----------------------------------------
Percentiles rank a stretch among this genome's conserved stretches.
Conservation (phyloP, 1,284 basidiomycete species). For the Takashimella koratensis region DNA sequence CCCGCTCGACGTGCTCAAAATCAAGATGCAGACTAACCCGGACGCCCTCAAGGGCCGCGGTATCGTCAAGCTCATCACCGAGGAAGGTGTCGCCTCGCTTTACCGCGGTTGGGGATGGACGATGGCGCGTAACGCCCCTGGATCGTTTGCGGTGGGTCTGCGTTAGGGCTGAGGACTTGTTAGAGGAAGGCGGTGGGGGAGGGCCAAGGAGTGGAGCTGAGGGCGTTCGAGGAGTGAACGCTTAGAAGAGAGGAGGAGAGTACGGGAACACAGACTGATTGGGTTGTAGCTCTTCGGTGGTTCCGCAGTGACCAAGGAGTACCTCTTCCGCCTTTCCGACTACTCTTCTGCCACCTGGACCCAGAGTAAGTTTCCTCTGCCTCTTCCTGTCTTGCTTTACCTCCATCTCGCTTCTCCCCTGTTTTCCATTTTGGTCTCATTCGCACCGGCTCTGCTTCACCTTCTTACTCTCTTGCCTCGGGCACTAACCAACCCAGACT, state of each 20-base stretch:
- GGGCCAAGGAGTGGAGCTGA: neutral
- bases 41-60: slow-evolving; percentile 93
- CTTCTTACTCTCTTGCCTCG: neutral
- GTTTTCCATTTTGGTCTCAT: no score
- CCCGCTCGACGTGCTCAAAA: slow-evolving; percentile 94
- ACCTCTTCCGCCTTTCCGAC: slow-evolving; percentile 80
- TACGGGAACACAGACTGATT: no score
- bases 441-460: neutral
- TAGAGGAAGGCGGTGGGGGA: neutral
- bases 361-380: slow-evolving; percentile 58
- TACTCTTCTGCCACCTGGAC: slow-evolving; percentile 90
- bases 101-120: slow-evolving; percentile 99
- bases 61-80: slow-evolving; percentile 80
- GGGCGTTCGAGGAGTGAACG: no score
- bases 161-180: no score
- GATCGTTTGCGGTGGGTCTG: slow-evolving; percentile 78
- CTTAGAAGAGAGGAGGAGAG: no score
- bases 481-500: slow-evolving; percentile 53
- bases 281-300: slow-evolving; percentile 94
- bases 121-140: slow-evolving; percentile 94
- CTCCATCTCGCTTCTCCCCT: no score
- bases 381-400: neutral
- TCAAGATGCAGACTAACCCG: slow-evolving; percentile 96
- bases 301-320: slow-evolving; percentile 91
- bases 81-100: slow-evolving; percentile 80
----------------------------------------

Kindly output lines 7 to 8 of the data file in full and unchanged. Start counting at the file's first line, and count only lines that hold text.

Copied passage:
- CCCGCTCGACGTGCTCAAAA: slow-evolving; percentile 94
- ACCTCTTCCGCCTTTCCGAC: slow-evolving; percentile 80